The heart has been ripped out of Jamaican nationalist culture, but the soul remains. His is an incredible legacy of providing us practitioners with a range of strategies for self-definition in both the personal sense and in the national sense.
– David Boxer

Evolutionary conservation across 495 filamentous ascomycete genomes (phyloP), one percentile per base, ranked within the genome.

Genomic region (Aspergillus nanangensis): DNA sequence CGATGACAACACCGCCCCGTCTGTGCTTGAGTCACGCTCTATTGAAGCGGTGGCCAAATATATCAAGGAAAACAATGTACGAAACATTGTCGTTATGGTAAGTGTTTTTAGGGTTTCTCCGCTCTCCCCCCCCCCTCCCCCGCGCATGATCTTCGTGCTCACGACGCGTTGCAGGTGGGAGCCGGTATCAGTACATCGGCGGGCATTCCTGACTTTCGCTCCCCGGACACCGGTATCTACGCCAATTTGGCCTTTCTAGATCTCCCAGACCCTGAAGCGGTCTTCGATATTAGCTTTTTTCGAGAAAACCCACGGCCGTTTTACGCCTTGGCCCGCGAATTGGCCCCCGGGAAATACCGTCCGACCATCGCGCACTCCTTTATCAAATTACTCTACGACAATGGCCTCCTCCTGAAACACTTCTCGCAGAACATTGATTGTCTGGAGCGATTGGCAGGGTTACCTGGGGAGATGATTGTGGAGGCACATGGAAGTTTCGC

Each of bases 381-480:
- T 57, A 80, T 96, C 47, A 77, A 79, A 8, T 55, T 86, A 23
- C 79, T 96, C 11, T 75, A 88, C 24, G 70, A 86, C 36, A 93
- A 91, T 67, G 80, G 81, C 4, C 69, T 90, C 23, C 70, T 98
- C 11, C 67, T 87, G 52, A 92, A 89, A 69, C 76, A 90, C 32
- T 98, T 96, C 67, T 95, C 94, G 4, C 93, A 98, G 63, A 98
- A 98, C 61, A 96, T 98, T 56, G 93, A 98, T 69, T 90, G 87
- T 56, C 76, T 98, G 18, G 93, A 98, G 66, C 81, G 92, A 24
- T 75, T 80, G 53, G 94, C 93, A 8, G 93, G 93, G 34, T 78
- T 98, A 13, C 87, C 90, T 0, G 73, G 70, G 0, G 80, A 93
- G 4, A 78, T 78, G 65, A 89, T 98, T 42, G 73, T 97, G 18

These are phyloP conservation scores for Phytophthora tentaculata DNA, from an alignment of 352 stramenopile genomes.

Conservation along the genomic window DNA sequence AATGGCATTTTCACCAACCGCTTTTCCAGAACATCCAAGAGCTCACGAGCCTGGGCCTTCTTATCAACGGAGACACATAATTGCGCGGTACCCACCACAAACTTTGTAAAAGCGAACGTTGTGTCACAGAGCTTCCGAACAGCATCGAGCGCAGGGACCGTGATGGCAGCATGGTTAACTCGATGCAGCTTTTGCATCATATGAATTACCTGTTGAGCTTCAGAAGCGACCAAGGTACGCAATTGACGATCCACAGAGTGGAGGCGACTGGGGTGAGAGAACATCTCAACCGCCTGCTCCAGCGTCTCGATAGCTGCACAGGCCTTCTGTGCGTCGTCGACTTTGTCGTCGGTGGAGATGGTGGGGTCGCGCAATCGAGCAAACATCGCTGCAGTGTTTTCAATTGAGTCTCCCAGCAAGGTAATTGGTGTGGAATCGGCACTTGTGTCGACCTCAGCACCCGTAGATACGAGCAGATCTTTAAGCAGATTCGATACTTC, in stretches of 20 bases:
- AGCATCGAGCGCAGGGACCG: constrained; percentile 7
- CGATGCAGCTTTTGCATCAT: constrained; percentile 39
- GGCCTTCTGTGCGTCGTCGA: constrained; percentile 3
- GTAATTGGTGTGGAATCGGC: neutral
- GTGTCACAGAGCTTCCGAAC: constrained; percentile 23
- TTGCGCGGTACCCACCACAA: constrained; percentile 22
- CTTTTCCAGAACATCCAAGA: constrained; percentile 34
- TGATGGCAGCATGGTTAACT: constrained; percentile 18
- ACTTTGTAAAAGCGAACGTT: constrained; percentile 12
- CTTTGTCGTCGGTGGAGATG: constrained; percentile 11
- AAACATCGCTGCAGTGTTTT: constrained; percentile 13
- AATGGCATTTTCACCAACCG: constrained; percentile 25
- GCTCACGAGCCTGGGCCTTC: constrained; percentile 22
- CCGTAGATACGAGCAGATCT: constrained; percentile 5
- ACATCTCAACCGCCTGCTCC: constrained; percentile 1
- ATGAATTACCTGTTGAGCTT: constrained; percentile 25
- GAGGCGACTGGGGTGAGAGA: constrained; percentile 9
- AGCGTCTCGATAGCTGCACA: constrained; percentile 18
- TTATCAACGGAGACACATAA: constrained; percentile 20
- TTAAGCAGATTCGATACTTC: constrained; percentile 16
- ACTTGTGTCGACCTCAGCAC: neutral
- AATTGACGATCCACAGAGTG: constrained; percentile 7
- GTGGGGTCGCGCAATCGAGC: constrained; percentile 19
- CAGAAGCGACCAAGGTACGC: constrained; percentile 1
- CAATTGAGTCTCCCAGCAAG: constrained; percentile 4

The Board and Staff of the National Gallery of Jamaica are deeply saddened by the passing of that giant among Jamaica’s creative artists and men of letters, Rex Nettleford. His prodigious writings and achievements as a scholar and educator and his role in fashioning this nation’s premier performing ensemble, the National Dance Theatre Company will be much remarked on in the weeks to come; and any quick perusal of his biography on the internet will yield up the awesomely impressive statistics of this much honoured son of Jamaica who carried this country’s name high wherever discussion and debate about the renaissance of a true and honourable Black identity took place. We will not recount these facts and statistics here; we would like instead to simply record our own deep gratitude for Rex Nettleford’s continued interaction with this institution from the early days of our gestation when he worked with Edna Manley and Michael Manley, Maurice Facey and Jean Smith and dozens others to establish this Institution.